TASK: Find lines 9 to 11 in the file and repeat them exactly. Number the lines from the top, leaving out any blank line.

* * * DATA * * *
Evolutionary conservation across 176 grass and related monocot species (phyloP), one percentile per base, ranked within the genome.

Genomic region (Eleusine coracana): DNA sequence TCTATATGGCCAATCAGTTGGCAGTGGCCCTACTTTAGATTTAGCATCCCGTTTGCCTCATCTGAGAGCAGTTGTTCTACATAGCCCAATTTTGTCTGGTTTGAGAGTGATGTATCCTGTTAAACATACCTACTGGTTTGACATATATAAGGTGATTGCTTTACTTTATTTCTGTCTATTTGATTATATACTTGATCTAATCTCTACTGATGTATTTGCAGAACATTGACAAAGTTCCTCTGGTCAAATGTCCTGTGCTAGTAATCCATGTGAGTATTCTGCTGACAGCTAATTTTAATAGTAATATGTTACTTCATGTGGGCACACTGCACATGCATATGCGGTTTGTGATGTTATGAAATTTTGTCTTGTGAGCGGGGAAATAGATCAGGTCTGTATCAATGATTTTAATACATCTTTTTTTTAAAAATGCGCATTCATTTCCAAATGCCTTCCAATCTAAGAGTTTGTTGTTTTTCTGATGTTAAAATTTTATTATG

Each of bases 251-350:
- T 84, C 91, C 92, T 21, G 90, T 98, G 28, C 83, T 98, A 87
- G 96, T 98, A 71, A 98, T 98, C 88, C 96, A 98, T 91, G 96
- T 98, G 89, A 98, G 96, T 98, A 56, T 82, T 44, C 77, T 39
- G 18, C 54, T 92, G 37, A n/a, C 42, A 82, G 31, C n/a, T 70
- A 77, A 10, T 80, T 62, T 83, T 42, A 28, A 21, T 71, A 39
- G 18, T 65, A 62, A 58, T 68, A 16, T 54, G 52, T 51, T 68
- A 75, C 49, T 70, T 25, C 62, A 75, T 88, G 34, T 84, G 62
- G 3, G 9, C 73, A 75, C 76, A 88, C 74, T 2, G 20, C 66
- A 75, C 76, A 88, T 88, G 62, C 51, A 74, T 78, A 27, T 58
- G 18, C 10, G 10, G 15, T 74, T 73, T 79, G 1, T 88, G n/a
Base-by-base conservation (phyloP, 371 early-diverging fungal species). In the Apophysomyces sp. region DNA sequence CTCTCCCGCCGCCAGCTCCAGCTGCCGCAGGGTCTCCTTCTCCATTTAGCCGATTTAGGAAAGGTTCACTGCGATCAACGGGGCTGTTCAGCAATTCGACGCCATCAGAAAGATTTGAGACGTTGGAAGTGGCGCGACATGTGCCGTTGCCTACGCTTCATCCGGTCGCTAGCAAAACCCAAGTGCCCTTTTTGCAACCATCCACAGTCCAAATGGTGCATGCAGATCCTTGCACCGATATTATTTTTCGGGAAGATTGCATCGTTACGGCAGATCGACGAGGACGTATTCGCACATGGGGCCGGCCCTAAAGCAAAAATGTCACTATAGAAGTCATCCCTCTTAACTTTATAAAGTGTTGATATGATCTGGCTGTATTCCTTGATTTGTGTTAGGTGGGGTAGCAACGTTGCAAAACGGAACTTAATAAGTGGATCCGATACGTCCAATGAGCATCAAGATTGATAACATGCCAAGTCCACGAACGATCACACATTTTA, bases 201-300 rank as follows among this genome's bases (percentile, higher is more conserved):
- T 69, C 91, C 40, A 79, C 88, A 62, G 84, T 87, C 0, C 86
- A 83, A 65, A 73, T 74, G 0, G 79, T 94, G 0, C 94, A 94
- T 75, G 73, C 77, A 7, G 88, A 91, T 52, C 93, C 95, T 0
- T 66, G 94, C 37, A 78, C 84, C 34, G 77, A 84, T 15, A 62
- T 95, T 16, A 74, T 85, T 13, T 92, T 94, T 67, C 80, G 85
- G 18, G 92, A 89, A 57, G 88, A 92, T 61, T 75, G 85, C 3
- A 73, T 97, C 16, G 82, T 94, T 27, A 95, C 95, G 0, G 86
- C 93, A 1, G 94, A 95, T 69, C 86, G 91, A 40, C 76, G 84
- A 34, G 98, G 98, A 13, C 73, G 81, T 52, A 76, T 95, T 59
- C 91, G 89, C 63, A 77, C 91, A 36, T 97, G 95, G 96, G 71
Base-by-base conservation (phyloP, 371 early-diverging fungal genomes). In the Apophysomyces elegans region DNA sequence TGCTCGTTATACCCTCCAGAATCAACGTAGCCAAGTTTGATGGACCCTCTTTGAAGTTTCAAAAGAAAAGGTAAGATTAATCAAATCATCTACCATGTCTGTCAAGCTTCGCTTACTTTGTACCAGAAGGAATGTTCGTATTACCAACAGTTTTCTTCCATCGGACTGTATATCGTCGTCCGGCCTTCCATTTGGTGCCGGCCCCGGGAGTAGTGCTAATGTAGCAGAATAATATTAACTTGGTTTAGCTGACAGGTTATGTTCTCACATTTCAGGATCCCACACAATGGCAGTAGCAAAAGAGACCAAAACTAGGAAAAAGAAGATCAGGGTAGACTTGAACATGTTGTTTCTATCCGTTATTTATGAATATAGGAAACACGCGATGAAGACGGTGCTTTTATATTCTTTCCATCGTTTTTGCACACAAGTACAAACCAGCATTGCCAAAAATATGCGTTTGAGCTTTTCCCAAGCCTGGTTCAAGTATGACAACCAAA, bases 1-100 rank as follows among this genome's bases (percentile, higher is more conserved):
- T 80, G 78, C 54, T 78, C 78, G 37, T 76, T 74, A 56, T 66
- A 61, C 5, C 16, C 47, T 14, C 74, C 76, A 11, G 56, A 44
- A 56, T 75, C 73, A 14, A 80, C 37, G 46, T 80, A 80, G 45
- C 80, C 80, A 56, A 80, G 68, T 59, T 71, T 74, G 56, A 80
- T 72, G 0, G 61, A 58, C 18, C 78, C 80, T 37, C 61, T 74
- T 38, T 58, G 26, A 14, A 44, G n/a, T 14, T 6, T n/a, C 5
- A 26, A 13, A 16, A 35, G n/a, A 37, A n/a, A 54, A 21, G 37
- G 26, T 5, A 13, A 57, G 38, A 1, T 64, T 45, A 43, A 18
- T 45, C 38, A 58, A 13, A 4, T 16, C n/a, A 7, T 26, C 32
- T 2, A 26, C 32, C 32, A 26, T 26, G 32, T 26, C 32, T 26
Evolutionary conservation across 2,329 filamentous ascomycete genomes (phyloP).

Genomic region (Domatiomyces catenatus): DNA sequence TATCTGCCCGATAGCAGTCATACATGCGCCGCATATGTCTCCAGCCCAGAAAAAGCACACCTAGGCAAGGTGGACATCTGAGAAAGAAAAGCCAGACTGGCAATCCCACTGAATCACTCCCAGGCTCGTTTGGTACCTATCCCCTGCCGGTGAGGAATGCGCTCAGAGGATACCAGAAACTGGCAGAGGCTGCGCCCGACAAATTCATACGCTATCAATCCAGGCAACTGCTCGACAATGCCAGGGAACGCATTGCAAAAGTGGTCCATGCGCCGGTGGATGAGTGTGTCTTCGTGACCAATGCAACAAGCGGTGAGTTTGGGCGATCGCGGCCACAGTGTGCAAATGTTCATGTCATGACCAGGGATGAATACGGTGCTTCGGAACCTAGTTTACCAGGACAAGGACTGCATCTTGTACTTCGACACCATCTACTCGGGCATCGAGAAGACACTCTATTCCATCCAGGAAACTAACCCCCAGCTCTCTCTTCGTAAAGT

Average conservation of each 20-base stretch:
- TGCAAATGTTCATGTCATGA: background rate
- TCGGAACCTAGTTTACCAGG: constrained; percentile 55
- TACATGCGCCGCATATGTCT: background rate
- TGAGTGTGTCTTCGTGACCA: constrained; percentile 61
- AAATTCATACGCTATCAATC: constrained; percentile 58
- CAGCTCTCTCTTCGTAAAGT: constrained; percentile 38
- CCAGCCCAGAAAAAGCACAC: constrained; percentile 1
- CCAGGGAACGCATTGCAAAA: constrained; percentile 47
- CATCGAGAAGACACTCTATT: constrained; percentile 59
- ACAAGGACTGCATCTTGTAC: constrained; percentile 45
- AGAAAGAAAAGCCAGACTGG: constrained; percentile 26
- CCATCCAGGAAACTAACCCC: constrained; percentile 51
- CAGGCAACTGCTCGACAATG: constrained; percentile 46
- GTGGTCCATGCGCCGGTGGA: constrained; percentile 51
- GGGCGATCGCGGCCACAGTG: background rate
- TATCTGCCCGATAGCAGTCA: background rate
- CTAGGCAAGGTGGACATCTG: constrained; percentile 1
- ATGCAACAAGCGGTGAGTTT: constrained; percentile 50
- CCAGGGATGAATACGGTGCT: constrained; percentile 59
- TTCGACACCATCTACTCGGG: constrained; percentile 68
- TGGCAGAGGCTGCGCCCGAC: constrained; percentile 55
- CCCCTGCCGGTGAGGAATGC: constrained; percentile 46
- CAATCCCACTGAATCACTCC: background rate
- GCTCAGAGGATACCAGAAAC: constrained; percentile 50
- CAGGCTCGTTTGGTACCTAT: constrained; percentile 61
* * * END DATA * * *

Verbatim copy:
- G 18, T 65, A 62, A 58, T 68, A 16, T 54, G 52, T 51, T 68
- A 75, C 49, T 70, T 25, C 62, A 75, T 88, G 34, T 84, G 62
- G 3, G 9, C 73, A 75, C 76, A 88, C 74, T 2, G 20, C 66